Should we survive the fuel war and the accompanying chaos, perhaps we’ll be able to enjoy greater local autonomy and reduce our environmental pollution.

The rhythm of life will unfold more leisurely and harmonize with our biology.  Maybe there will be more opportunities for human relations and all the good that can be derived from that.

I believe that the oil shock will mean the undoing of capitalism, which depends so much on production perpetually increasing.  However I worry about the survival of “State socialism” and other forms of authoritarianism; history has demonstrated that such systems are not necessarily dependent on petroleum.

Among my family and friends, all these concerns have transformed me into an advocate of a daily practice that minimizes the use of fossil fuels.  These days I’m getting used to sleeping without a fan, and it’s pleasant to again hear the sounds of the night.


What's your opinion?

  • LAWRENCE

    THERE ARE TIMES WHEN PEOPLE OVER EXCEED THERE THOUGHTS ON JUST HOW THE WORLD WILL SUCCEED WITHOUT OIL BUT IN CUBA IT HAS BECOME THE MAIN REASON FOR THE EMBARGO.
    WHEN TWO COUNTRIES FIGHT FOR FREEDOM OIL IS ALWAYS A PART OF THAT FIGHT AND AS LONG AS IT EXIST THE FIUGHT FOR IT WILL CONTINUE AS THE WORLD GROWS MORE DEPENTANT ON ITS NEEDS AND LETS NOT FORGET IT COULD WELL BE THE IDEAL TOOL TO END THE EMBARGO IF THE “MOTHERLOAD”IS EVER FOUND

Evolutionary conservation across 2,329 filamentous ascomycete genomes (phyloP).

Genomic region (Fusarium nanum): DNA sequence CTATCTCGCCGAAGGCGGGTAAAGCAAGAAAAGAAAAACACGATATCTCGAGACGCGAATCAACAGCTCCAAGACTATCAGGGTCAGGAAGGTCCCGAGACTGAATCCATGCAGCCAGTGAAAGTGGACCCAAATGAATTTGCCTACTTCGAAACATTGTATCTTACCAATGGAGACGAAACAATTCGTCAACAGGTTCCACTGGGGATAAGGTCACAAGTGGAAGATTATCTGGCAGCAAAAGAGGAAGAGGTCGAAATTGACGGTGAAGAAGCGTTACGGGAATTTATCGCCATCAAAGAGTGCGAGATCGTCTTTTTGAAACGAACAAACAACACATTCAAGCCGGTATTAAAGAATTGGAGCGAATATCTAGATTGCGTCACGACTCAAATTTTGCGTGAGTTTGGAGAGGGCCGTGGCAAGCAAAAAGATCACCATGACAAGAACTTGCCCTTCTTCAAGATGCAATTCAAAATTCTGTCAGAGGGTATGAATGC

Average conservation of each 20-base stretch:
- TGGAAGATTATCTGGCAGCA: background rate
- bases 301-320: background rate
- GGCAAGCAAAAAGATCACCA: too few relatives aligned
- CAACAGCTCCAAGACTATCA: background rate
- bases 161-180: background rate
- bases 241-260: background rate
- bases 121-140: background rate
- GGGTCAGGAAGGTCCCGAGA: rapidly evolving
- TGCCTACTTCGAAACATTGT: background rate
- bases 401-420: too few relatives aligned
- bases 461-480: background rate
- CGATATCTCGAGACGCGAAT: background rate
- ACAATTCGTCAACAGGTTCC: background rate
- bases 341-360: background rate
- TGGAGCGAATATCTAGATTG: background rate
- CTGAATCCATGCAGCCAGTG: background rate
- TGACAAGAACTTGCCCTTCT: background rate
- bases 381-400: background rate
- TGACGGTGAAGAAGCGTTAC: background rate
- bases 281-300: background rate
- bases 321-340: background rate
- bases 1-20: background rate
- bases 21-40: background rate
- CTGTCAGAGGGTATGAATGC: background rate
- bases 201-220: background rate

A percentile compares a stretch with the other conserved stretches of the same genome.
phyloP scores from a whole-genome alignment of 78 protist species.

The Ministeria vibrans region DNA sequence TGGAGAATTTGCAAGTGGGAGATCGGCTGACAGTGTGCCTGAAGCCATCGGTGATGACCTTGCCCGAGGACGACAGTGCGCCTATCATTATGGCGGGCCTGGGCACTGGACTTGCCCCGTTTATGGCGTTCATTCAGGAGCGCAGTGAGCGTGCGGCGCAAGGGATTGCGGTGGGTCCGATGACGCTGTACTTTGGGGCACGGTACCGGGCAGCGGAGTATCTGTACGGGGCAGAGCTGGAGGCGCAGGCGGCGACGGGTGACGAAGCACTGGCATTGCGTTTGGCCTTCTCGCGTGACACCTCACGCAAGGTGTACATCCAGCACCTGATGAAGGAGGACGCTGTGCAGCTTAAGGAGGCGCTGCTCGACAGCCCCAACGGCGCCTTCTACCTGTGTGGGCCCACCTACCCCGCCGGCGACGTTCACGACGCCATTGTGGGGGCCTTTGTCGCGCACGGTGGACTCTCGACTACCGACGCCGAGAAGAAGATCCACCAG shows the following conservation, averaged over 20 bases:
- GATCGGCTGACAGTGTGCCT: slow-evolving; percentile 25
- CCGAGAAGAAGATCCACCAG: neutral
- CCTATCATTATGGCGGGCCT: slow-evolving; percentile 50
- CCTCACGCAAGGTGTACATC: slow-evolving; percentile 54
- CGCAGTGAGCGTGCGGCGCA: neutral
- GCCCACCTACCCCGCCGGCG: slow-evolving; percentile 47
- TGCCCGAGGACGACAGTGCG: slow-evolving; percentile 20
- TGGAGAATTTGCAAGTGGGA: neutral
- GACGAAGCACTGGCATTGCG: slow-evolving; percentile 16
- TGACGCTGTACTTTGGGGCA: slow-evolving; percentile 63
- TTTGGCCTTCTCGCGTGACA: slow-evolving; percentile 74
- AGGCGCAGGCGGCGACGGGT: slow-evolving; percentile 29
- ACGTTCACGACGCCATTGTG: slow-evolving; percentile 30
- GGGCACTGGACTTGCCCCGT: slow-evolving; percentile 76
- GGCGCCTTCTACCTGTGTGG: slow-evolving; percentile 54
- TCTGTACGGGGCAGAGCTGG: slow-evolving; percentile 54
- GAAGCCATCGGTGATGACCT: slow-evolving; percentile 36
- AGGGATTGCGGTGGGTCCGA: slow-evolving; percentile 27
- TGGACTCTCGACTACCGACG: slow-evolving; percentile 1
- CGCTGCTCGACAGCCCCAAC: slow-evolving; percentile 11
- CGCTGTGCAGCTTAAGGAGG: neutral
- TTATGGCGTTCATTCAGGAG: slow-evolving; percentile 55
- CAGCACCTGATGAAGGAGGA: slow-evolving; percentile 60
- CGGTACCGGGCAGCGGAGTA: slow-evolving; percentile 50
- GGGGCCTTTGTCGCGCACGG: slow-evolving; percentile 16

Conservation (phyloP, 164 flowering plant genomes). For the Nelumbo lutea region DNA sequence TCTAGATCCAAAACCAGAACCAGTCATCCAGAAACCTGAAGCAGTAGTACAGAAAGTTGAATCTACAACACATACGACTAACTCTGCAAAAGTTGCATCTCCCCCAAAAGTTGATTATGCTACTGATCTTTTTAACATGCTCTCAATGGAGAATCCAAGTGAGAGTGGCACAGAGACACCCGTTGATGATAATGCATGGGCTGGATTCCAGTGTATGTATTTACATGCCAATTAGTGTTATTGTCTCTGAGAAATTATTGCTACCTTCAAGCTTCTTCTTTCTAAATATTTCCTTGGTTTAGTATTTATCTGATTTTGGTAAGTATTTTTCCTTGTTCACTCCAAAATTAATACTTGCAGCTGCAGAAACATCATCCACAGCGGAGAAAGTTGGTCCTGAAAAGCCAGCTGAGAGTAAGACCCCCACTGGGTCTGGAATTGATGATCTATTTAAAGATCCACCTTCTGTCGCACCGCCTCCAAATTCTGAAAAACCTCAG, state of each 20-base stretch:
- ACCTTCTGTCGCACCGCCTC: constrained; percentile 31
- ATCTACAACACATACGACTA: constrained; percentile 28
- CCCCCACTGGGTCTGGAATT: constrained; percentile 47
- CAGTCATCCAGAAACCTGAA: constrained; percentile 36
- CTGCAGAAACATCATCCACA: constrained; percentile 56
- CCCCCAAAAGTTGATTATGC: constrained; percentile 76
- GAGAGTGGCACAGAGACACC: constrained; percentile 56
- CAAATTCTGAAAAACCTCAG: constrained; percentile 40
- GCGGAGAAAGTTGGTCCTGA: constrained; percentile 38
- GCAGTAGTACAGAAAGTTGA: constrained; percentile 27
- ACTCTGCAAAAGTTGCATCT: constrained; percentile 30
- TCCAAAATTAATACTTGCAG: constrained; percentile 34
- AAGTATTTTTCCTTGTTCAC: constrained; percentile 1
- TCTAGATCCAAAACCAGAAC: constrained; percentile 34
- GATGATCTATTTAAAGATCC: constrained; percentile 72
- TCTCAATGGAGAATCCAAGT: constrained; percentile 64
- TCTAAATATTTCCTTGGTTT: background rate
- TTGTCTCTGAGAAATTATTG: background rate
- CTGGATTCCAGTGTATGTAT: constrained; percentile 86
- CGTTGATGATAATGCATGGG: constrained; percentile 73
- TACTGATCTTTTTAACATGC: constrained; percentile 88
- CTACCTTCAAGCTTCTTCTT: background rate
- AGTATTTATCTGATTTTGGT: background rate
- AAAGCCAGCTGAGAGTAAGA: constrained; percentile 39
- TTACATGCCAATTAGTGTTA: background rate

THINK OF POSITIVE THOUGHTS AND USE YOUR WORDS WISELY MY FRIEND BECAUSE SOMEDAY SOON IT WILL BE THAT OIL FIND THAT SETS CUBA FREE AND ROCKETS HER INTO THE 21ST CENTURY

  • http://www.GRDPublishing.com Grady Ross Daugherty

    Erasmo: I share your concern for the planet and humanity, but you are misinformed with regard to so-called “peak oil.” It’s true that much of the more easily extracted and easily processed oil in the earth’s crust is diminishing rapidly, but this is not the whole story.

    There are trillions of barrels of oil in places like the western United States (shale deposits) and Canada (Alberta tar sands). These deposits not only can last for several hundred years, but their extraction, processing and burning will continue and accelerate destruction of the world environment. This potential environmental damage is what peak-oil disinformation theories are designed to mask.

    Peak-oil theory is one more ploy by the oil magnates to scramble the brains of good people like you, make you so depressed that you do not do anything productive to shift society toward renewable energy resources, and keep the monster of petro-industrialism spitting out giant SUVs and coal generating stations.

    Six entities–US, EU, China, Russia, South Korea and Japan–have joined together to unlock the secrets of fusion nuclear power for electricity generation. At Cadarache, France a super-collider is being constructed. If successful the world should have unlimited, non-polluting energy power generation. But this would not come on line for perhaps a quarter century, much too late to head off the irreversible effects of global warming, etc.